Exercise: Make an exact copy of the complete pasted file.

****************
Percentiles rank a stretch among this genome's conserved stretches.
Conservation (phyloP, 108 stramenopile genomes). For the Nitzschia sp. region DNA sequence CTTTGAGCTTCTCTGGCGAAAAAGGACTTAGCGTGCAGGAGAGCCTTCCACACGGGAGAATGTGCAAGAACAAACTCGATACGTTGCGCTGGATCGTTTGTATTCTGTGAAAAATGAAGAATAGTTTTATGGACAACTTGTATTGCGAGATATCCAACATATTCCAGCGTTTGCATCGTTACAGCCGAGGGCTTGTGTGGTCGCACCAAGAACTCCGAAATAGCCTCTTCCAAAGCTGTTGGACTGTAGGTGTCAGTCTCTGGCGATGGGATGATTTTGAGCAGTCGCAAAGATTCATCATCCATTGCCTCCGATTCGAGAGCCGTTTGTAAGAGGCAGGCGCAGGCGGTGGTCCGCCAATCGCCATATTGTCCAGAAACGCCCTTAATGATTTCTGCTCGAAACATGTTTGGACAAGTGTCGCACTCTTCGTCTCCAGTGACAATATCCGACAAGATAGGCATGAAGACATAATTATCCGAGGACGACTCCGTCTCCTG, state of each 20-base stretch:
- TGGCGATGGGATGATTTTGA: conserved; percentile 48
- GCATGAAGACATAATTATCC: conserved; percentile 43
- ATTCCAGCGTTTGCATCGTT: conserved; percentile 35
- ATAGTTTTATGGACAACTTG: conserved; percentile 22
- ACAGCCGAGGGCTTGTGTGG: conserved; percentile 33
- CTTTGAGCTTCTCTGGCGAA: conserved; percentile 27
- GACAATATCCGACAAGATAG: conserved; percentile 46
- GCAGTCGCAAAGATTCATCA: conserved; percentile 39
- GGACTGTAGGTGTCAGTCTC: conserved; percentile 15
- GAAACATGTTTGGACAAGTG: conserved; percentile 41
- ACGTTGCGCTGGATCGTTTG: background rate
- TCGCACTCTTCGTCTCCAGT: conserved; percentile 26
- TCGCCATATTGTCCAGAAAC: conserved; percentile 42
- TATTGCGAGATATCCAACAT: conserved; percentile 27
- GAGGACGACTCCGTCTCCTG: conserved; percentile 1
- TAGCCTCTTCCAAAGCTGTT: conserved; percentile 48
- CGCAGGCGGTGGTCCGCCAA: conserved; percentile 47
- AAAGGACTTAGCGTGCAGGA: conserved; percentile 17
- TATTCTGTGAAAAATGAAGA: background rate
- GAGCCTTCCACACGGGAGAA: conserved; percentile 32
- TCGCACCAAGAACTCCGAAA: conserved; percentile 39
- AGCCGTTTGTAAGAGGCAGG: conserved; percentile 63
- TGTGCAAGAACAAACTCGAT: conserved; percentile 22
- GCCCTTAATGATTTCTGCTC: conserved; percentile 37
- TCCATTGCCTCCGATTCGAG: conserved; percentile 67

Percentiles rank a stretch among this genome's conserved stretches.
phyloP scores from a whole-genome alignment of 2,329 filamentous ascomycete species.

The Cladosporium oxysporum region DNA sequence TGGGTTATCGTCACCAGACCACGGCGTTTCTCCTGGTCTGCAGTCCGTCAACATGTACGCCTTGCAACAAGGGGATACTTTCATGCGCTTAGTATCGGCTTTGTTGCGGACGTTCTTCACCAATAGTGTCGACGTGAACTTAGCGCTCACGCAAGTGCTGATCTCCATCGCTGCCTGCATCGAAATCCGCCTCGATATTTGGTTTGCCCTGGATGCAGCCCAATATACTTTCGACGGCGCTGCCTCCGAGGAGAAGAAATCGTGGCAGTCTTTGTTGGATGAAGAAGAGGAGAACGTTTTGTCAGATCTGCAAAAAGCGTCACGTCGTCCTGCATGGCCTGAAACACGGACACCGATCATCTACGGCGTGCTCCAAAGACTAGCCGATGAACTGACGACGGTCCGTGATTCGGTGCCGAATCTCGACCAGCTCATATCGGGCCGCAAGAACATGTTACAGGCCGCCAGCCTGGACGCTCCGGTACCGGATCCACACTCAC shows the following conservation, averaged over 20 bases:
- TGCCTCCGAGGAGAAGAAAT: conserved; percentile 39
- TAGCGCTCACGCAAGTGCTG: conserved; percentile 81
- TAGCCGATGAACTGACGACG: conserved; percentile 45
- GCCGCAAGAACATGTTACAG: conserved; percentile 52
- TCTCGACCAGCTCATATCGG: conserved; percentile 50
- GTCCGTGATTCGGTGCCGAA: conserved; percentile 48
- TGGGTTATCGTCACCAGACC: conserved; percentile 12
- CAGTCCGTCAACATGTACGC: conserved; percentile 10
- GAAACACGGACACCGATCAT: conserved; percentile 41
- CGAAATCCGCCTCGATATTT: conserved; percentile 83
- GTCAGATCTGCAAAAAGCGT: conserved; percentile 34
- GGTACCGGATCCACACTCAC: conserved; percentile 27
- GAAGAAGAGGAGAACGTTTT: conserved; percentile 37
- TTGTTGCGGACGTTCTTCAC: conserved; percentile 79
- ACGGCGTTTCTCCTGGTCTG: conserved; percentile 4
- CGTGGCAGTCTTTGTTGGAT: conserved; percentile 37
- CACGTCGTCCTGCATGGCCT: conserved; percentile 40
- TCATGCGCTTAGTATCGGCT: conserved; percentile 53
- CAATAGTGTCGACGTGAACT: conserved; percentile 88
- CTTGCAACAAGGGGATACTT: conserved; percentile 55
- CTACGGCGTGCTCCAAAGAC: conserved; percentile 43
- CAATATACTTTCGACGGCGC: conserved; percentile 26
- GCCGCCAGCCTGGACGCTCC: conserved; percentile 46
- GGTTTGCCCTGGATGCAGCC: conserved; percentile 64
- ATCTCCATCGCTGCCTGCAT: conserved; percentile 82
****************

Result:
Percentiles rank a stretch among this genome's conserved stretches.
Conservation (phyloP, 108 stramenopile genomes). For the Nitzschia sp. region DNA sequence CTTTGAGCTTCTCTGGCGAAAAAGGACTTAGCGTGCAGGAGAGCCTTCCACACGGGAGAATGTGCAAGAACAAACTCGATACGTTGCGCTGGATCGTTTGTATTCTGTGAAAAATGAAGAATAGTTTTATGGACAACTTGTATTGCGAGATATCCAACATATTCCAGCGTTTGCATCGTTACAGCCGAGGGCTTGTGTGGTCGCACCAAGAACTCCGAAATAGCCTCTTCCAAAGCTGTTGGACTGTAGGTGTCAGTCTCTGGCGATGGGATGATTTTGAGCAGTCGCAAAGATTCATCATCCATTGCCTCCGATTCGAGAGCCGTTTGTAAGAGGCAGGCGCAGGCGGTGGTCCGCCAATCGCCATATTGTCCAGAAACGCCCTTAATGATTTCTGCTCGAAACATGTTTGGACAAGTGTCGCACTCTTCGTCTCCAGTGACAATATCCGACAAGATAGGCATGAAGACATAATTATCCGAGGACGACTCCGTCTCCTG, state of each 20-base stretch:
- TGGCGATGGGATGATTTTGA: conserved; percentile 48
- GCATGAAGACATAATTATCC: conserved; percentile 43
- ATTCCAGCGTTTGCATCGTT: conserved; percentile 35
- ATAGTTTTATGGACAACTTG: conserved; percentile 22
- ACAGCCGAGGGCTTGTGTGG: conserved; percentile 33
- CTTTGAGCTTCTCTGGCGAA: conserved; percentile 27
- GACAATATCCGACAAGATAG: conserved; percentile 46
- GCAGTCGCAAAGATTCATCA: conserved; percentile 39
- GGACTGTAGGTGTCAGTCTC: conserved; percentile 15
- GAAACATGTTTGGACAAGTG: conserved; percentile 41
- ACGTTGCGCTGGATCGTTTG: background rate
- TCGCACTCTTCGTCTCCAGT: conserved; percentile 26
- TCGCCATATTGTCCAGAAAC: conserved; percentile 42
- TATTGCGAGATATCCAACAT: conserved; percentile 27
- GAGGACGACTCCGTCTCCTG: conserved; percentile 1
- TAGCCTCTTCCAAAGCTGTT: conserved; percentile 48
- CGCAGGCGGTGGTCCGCCAA: conserved; percentile 47
- AAAGGACTTAGCGTGCAGGA: conserved; percentile 17
- TATTCTGTGAAAAATGAAGA: background rate
- GAGCCTTCCACACGGGAGAA: conserved; percentile 32
- TCGCACCAAGAACTCCGAAA: conserved; percentile 39
- AGCCGTTTGTAAGAGGCAGG: conserved; percentile 63
- TGTGCAAGAACAAACTCGAT: conserved; percentile 22
- GCCCTTAATGATTTCTGCTC: conserved; percentile 37
- TCCATTGCCTCCGATTCGAG: conserved; percentile 67

Percentiles rank a stretch among this genome's conserved stretches.
phyloP scores from a whole-genome alignment of 2,329 filamentous ascomycete species.

The Cladosporium oxysporum region DNA sequence TGGGTTATCGTCACCAGACCACGGCGTTTCTCCTGGTCTGCAGTCCGTCAACATGTACGCCTTGCAACAAGGGGATACTTTCATGCGCTTAGTATCGGCTTTGTTGCGGACGTTCTTCACCAATAGTGTCGACGTGAACTTAGCGCTCACGCAAGTGCTGATCTCCATCGCTGCCTGCATCGAAATCCGCCTCGATATTTGGTTTGCCCTGGATGCAGCCCAATATACTTTCGACGGCGCTGCCTCCGAGGAGAAGAAATCGTGGCAGTCTTTGTTGGATGAAGAAGAGGAGAACGTTTTGTCAGATCTGCAAAAAGCGTCACGTCGTCCTGCATGGCCTGAAACACGGACACCGATCATCTACGGCGTGCTCCAAAGACTAGCCGATGAACTGACGACGGTCCGTGATTCGGTGCCGAATCTCGACCAGCTCATATCGGGCCGCAAGAACATGTTACAGGCCGCCAGCCTGGACGCTCCGGTACCGGATCCACACTCAC shows the following conservation, averaged over 20 bases:
- TGCCTCCGAGGAGAAGAAAT: conserved; percentile 39
- TAGCGCTCACGCAAGTGCTG: conserved; percentile 81
- TAGCCGATGAACTGACGACG: conserved; percentile 45
- GCCGCAAGAACATGTTACAG: conserved; percentile 52
- TCTCGACCAGCTCATATCGG: conserved; percentile 50
- GTCCGTGATTCGGTGCCGAA: conserved; percentile 48
- TGGGTTATCGTCACCAGACC: conserved; percentile 12
- CAGTCCGTCAACATGTACGC: conserved; percentile 10
- GAAACACGGACACCGATCAT: conserved; percentile 41
- CGAAATCCGCCTCGATATTT: conserved; percentile 83
- GTCAGATCTGCAAAAAGCGT: conserved; percentile 34
- GGTACCGGATCCACACTCAC: conserved; percentile 27
- GAAGAAGAGGAGAACGTTTT: conserved; percentile 37
- TTGTTGCGGACGTTCTTCAC: conserved; percentile 79
- ACGGCGTTTCTCCTGGTCTG: conserved; percentile 4
- CGTGGCAGTCTTTGTTGGAT: conserved; percentile 37
- CACGTCGTCCTGCATGGCCT: conserved; percentile 40
- TCATGCGCTTAGTATCGGCT: conserved; percentile 53
- CAATAGTGTCGACGTGAACT: conserved; percentile 88
- CTTGCAACAAGGGGATACTT: conserved; percentile 55
- CTACGGCGTGCTCCAAAGAC: conserved; percentile 43
- CAATATACTTTCGACGGCGC: conserved; percentile 26
- GCCGCCAGCCTGGACGCTCC: conserved; percentile 46
- GGTTTGCCCTGGATGCAGCC: conserved; percentile 64
- ATCTCCATCGCTGCCTGCAT: conserved; percentile 82